Physics of Neutron Stars - 2011

Activity: Lecture and oral contribution

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INTEGRAL observations of long X-ray bursts Type I X-ray bursts are thermonuclear explosions in the surface layers of a neutron star. They are generally characterized by an exponential decay phase, which duration ranges typically between a few seconds and a couple of minutes, and are explained by the unstable nuclear burning of a mixture of helium and hydrogen. However, some bursts have occasionally been observed with decay times of a few tens of minutes. Because of their duration and energy release these rare long bursts appear as intermediate between the above-mentioned short X-ray bursts and exceptional superbursts that last several hours and are thought to arise from carbon shell ashes in the layers below the surface of the neutron star. Thanks to the wide eld of view of the JEM-X coded-mask X-ray monitor aboard the INTEGRAL satellite many X-ray sources are simultaneously observed in the 3-35 keV energy range, that makes it possible to monitor several X-ray bursters in one shot and/or the occurrence of rare events. So far, a good number of intermediate long bursts have been detected by INTEGRAL, and the mechanisms up to high energies of these unusual events have been investigated. With this research we aim to inquire the relationship between nuclear ignition processes, burning regimes, and accretion states of the binary system, that lead up to long bursts. In particular, a handful of long bursts have been observed that exhibit dual decay phases with an initial spike similar to a normal short burst; we discuss the possibility for such twofold bursts to be some kind of link between dierent burning regimes. Depending on the composition of the accreted material, intermediate long bursts may be explained by either the unstable burning of a large pile of mixed hydrogen and helium, or the ignition of a thick pure helium layer. The latter case is particularly expected at very low accretion rates, which seem to be prevalent in ultra-compact binaries; it may also provide an opportunity to study the transition from a hydrogen-rich bursting regime to a pure helium regime. On February 13, 2011, INTEGRAL observed its first superburst, from the transient source SAX J1747.0{2853 (see ATel 3183). At the time of writing, only very preliminary observation results are available, but analysis results from this spectacular event will also be presented at the conference.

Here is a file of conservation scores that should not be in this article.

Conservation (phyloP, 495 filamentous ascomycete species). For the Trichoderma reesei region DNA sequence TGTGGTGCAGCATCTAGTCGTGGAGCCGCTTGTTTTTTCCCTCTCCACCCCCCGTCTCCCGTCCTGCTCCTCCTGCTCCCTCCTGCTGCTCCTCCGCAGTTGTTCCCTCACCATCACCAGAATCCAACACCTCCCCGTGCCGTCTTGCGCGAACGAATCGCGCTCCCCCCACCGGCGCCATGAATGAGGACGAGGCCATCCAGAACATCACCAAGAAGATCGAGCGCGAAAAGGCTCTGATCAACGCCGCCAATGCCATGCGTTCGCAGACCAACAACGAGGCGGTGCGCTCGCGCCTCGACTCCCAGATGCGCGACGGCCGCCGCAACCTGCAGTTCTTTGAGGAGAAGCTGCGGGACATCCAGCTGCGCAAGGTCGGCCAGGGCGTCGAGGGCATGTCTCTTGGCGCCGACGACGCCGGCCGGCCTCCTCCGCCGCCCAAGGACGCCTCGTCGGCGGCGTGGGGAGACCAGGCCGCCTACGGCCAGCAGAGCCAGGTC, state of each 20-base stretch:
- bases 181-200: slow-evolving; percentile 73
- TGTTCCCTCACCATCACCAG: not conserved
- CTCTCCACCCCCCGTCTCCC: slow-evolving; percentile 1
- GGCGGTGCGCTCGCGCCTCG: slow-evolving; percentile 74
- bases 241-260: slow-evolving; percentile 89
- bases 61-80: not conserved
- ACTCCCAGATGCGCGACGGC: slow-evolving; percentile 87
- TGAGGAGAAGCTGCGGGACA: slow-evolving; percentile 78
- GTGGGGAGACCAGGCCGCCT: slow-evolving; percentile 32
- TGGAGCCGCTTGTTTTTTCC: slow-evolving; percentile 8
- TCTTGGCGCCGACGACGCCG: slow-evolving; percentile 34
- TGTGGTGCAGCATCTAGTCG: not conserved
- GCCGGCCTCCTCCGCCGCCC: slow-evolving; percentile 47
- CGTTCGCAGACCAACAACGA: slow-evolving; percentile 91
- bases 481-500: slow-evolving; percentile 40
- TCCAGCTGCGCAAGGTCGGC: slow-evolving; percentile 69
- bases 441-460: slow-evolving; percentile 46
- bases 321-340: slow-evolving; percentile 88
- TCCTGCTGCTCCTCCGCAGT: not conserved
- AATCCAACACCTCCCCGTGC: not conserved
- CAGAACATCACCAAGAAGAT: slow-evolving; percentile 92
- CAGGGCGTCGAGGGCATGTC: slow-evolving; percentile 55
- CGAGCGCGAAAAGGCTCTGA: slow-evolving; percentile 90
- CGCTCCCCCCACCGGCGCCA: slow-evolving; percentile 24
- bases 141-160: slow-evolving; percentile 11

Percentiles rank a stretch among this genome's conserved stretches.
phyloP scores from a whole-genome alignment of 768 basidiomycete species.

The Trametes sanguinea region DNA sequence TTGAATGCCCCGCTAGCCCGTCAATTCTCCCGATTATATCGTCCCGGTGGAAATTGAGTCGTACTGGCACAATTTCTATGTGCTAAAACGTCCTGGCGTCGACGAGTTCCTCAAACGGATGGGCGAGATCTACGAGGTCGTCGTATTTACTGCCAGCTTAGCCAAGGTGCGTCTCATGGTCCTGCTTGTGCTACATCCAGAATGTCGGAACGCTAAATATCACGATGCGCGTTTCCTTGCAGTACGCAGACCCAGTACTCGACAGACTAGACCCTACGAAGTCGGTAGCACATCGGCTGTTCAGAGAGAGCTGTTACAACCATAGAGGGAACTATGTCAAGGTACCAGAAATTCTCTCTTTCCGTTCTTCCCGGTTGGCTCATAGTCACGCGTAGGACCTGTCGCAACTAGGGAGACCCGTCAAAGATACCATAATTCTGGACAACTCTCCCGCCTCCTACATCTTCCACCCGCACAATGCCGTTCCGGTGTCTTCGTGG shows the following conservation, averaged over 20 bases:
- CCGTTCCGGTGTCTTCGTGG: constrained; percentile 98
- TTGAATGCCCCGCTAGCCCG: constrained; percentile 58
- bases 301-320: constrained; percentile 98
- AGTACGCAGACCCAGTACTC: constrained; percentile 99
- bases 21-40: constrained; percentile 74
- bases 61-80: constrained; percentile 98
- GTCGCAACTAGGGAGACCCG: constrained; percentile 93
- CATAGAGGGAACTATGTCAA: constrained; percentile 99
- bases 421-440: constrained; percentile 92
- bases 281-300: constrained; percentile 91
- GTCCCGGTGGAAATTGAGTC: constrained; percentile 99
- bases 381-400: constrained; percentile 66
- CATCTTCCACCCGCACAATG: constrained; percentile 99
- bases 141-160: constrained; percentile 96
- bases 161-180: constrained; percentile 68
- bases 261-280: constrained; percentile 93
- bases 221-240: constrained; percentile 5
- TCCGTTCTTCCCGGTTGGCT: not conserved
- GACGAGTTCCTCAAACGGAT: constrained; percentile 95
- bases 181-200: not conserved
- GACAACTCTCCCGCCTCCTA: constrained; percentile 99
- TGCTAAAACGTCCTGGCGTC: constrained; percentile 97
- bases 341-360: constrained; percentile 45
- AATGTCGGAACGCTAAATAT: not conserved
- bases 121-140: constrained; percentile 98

Place: Sct. Petersburg

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Keywords

  • Astrophysics
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ID: 2373957